It’s one thing for atheists like Richard Dawkins and his minions to rail incessently against the supposed horrors of all things religious.
It’s quite another to claim, as new atheists often do, that godlessness is not only true but that being born of nothing, for nothing, only to return to infinite nothing is a good thing for humanity.
“We are going to die, and that makes us the lucky ones. Most people are never going to die because they are never going to be born. The potential people who could have been here in my place but who will in fact never see the light of day outnumber the sand grains of Arabia.
Certainly those unborn ghosts include greater poets than Keats, scientists greater than Newton. We know this because the set of possible people allowed by our DNA so massively exceeds the set of actual people.
In the teeth of these stupefying odds it is you and I, in our ordinariness, that are here.We privileged few, who won the lottery of birth against all odds, how dare we whine at our inevitable return to that prior state from which the vast majority have never stirred?”
― Richard Dawkins, Unweaving the Rainbow: Science, Delusion and the Appetite for Wonder
Is it a good thing?
Intellectually honest atheists have known for years that it is not only not good, it is utterly tragic.
“That Man is the product of causes which had no prevision of the end they were achieving; that his origin, his growth, his hopes and fears, his loves and his beliefs, are but the outcome of accidental collocations of atoms; that no fire, no heroism, no intensity of thought and feeling, can preserve an individual life beyond the grave; that all the labours of the ages, all the devotion, all the inspiration, all the noonday brightness of human genius, are destined to extinction in the vast death of the solar system, and that the whole temple of Man’s achievement must inevitably be buried beneath the debris of a universe in ruins—all these things, if not quite beyond dispute, are yet so nearly certain, that no philosophy which rejects them can hope to stand. Only within the scaffolding of these truths, only on the firm foundation of unyielding despair can the soul’s habitation be safely built.”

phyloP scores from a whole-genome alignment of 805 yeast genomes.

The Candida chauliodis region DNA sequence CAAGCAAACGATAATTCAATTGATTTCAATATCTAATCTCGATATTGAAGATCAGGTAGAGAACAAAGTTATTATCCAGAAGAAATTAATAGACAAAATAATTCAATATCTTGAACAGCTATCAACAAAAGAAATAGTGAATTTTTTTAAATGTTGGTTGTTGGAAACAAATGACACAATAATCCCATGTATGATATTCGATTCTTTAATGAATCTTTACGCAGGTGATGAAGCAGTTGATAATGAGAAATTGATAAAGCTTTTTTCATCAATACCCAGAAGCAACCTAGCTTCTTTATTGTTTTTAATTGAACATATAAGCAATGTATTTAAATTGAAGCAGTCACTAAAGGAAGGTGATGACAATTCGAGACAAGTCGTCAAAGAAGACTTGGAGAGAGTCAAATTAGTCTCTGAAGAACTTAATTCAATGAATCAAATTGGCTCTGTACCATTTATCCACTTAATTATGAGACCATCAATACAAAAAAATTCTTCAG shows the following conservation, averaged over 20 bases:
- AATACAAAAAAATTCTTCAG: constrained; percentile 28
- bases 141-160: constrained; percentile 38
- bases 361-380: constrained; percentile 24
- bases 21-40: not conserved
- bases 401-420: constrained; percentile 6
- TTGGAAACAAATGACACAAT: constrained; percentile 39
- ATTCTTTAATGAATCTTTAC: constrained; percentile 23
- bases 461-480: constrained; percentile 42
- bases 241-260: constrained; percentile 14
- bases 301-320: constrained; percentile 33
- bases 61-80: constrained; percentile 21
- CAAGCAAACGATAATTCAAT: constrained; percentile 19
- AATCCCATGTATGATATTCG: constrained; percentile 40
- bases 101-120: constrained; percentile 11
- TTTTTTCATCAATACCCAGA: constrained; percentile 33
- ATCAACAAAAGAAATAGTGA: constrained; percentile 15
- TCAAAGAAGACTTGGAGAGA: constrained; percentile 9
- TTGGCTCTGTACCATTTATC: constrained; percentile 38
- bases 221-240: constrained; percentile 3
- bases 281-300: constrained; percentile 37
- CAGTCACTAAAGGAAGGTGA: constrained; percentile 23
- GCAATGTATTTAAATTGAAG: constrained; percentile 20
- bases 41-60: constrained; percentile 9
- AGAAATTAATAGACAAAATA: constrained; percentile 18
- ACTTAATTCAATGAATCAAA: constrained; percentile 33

Bertrand Russell (from A Free Man’s Worship, 1903)
The Bible says:
“There is a way that seems right to man but its end is the way of death.”
– Proverbs 14:12
And, if atheism is true, it’s not a good death. It’s a dark, empty, pointless, silent, meaningless death that punctuates an equally meaningless life.
And what of man? Is there no purpose at all for the human race? Or will it simply peter out someday lost in the oblivion of an indifferent universe? The English writer H. G. Wells foresaw such a prospect. In his novel The Time Machine Wells’ time traveler journeys far into the future to discover the destiny of man. All he finds is a dead earth, save for a few lichens and moss, orbiting a gigantic red sun. The only sounds are the rush of the wind and the gentle ripple of the sea.
“Beyond these lifeless sounds,” writes Wells, “the world was silent. Silent? It would be hard to convey the stillness of it. All the sounds of man, the bleating of sheep, the cries of birds, the hum of insects, the stir that makes the background of our lives—all that was over.”
And so Wells’s time traveler returned. But to what?—to merely an earlier point on the purposeless rush toward oblivion.
Do you think an inevitable return to that prior state from which the vast majority have never stirred is a good thing?